BABY, CARTOONS ARE ON - JIMMY CALLAWAY
Libby was twenty minutes away from his hotel room, and that was only if he’d caught a cab two minutes ago. His show was on in five. He picked the nearest bar and pushed in.
Only three guys in here, but each of them was two or three guys. Libby, in his powder blue suit with the butterfly collar, could have used any one of their leather jackets for a parachute. As he crossed to the bar, he glanced at them just enough to get the lowdown.
Cross-Eyes was the weasel, probably somebody’s cousin. Or really good with a socket wrench. But no other need to keep him around. He grinned like an inbred when he saw Libby and nudged Beardface with a knobby elbow.
Beardface looked up from his shot, annoyed. Saw Libby and leaned on his pool cue, a smile tugging the corner of his mouth. Big, fat, naked beer gut, no shirt on under his leather vest. Their leader. A big “1%” tattooed on his hairy chest.
Blondie was the one to watch. He didn’t look up or say anything. The one to watch.
Libby took a seat. The bartender, a big, bald son of a bitch with a mustache took his time ambling over. Libby glanced at his watch. Four minutes. He turned on his smile. “Say, friend, you wouldn’t mind putting the TV on channel 52, now would ya?”
The bartender slowly swiveled his head to the TV chained up to the ceiling in the corner, and then back again. “You a customer?”
“TV’s for customers only.”
Libby sighed. But he kept his smile on. The bartender stared at Libby’s suit, his brows furrowed. “Sure,” Libby said, “I’ll have a gin and tonic.” He glanced at his watch. “But could you turn the TV on first, please? Channel 52.” Libby reached into his jacket pocket and laid a twenty on the bar. “Please,” he said.
The bartender breathed through his mustache. Libby could hear the three over by the pool table, chattering and laughing. The bartender came around and dragged a stool over to the TV, stood on it to turn the set on. The glow of the tube faded in on static. The bartender ratcheted the channel knob over to 52, just as the familiar strains of the Looney Tunes theme song began. 3 o’clock sharp. The three bikers guffawed loudly.
The first one was a Tweety and Libby kinda frowned. It was good stuff, but still. He watched as Sylvester chased Tweety around a mad scientist’s lab. Out of the corner of his eye in the barback mirror, Libby saw Cross-Eyes put some money in the Rockola. Cross-Eyes punched a few buttons, and the jukebox clack-clacked as it selected a record. Steppenwolf blared out of the speakers.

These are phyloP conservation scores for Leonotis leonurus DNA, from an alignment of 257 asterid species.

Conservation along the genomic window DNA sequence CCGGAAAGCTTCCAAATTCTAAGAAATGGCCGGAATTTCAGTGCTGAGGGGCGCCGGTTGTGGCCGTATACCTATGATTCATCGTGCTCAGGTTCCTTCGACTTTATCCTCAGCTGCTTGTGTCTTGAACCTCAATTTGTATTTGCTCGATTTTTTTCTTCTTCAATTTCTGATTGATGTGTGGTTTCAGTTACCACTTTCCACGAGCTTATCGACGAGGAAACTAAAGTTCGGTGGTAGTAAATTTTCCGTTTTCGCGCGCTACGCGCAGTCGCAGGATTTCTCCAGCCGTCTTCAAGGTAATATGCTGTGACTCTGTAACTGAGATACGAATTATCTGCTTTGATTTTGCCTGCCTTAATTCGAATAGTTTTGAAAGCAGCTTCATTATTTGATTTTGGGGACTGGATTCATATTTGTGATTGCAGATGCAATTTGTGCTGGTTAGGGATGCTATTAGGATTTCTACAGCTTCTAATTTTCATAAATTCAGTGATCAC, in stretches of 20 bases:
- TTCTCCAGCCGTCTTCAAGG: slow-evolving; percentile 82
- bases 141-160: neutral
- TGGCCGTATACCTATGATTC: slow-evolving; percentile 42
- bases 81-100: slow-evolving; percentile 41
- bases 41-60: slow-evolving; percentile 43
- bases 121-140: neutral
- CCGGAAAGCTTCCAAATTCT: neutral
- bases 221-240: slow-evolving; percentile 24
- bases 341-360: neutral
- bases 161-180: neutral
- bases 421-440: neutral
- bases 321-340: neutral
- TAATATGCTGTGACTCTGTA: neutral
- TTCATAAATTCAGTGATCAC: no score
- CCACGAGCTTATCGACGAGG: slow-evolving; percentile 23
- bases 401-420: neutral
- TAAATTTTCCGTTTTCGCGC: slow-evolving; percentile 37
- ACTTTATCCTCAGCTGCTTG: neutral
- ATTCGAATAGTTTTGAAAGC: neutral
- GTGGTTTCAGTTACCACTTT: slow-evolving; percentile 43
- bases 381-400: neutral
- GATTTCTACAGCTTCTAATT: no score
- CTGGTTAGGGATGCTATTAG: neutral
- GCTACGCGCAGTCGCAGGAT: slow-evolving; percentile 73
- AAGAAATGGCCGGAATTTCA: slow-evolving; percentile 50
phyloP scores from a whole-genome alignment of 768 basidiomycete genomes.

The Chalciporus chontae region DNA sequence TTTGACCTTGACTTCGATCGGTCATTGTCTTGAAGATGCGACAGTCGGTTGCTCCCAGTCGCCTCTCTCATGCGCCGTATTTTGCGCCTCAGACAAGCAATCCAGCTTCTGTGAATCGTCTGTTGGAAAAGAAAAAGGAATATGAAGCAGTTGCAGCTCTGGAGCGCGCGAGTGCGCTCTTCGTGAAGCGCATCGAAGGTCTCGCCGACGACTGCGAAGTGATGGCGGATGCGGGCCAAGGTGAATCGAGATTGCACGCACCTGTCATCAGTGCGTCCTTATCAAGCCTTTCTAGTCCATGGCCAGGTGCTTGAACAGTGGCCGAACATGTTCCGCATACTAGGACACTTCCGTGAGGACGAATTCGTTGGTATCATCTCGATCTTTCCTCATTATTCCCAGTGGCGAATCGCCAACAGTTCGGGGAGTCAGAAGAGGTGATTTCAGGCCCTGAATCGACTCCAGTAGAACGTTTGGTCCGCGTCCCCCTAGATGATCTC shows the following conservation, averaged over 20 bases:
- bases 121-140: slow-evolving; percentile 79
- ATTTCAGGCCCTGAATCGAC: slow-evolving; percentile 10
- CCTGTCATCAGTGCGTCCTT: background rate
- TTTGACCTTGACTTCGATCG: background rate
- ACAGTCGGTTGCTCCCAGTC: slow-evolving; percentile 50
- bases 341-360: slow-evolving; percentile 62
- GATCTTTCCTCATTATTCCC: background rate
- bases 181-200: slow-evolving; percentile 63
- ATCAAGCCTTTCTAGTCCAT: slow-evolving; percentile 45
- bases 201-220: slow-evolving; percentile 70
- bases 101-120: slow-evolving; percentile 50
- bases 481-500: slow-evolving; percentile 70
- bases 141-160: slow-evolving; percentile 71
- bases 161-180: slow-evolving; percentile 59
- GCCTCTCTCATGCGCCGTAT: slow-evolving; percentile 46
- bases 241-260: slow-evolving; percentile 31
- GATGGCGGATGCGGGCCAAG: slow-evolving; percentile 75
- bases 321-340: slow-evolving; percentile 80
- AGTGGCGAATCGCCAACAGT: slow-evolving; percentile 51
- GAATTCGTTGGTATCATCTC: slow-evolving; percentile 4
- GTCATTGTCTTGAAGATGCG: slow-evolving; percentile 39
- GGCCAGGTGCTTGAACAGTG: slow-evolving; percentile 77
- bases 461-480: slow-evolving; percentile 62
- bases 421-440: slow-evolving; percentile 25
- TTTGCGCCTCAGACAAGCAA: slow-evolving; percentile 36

Libby sighed. “Say, friend, you mind turning the volume up on the tube a little bit?”
The bartender just looked at him.
The bartender looked back down at the glass he was cleaning. “I think you oughta drink that and get goin’.”
Libby looked down at his drink, sweating out on the bartop. “But my show’s not over.”
Tweety turned into a giant green monster. Sylvester thought he’d caught him, but oh-no.
“Say, Bill,” Beardface hollered over to the bartender, “You runnin’ a kindy-garden now?” And he and Cross-Eyes laughed and laughed.
These bikers had been around before, Libby knew, before Libby got sent overseas. But it seemed like since he’d been back, since all that shit at Altamont a few years back, these shitheads were everywhere, acting like they owned any dive they set foot in. While Libby had been busy killing gooks in the name of democracy, these faggots had been pedaling their mopeds around like a buncha punks. And now a man couldn’t get any peace at all, it seemed.
And now “Rabbit Fire” was starting, one of the holy trinity of the classic Bugs vs. Daffy vs. Elmer Fudd set-up. Elmer Fudd tip-toed onto the screen. “Be vewy, vewy quiet. I’m hunting wabbits.” “Born to be Wild” still thundered through the bar.
The three bikers watched as Libby got up and crossed over to the Rockola. “Hi,” he said to them, and reached back and yanked the plug out of the wall. The record slowed under the needle, Steppenwolf sounding like they were suddenly stuck in mud.
“Survival of the fittest,” Daffy said, laying out rabbit tracks. “And besides, it’s fun!”
Libby returned to his seat, and almost immediately felt their breath on the back of his neck. He didn’t need to look in the mirror to know Blondie was on his left. Beardface on his right. Cross-Eyes taking up the rear, more than likely. Libby carefully set his feet on the rung of the bar stool.
“And I say fire!” Daffy said.
“Boy,” Beardface said in his ear, “I think you—”
Libby reached up and grabbed his beard. Standing on the rung of the stool, he brought Beardface’s head straight down, face first into the wood. In the same motion, he reached out with his left hand, grabbed his glass, and swung it all the way around to smash it in Blondie’s face. As Blondie screamed, the gin burning his eyes, Libby rammed Beardface’s nose into the bar three more times, until he felt something crunch.
Libby slid off the stool before Beardface could hit the ground. Blondie was pawing at his own face, leaving his gut wide open. Libby socked him twice, leaning back with each punch and following through, hitting him right where his ribcage ended.
“What do you know?” Elmer Fudd said. “No more buwwets.”
“No more buwwets?” Bugs said, “Hey, laughing boy! No more buwwets.”
Cross-Eyes stood there, knees locked, his hands up and out. As Blondie fell forward, Libby grabbed a fistful of his hair and brought his face into his knee. Blondie fell face first to the floor, arms and legs spread like he was sky-diving.
Libby looked at Cross-Eyes.
“You do and I’ll give you such a pinch!” the elephant said in that Lil’ Stinker voice.
Libby sat back down. “Turn that fucking television up,” he said.
“Yes, sir,” said the bartender.
BIO: As usual, Jimmy Callaway lives and works in San Diego, Calif. As usual, more hilarity is available at Attention Children.
Irish Times Crime Fiction column, February 2018
13 hours ago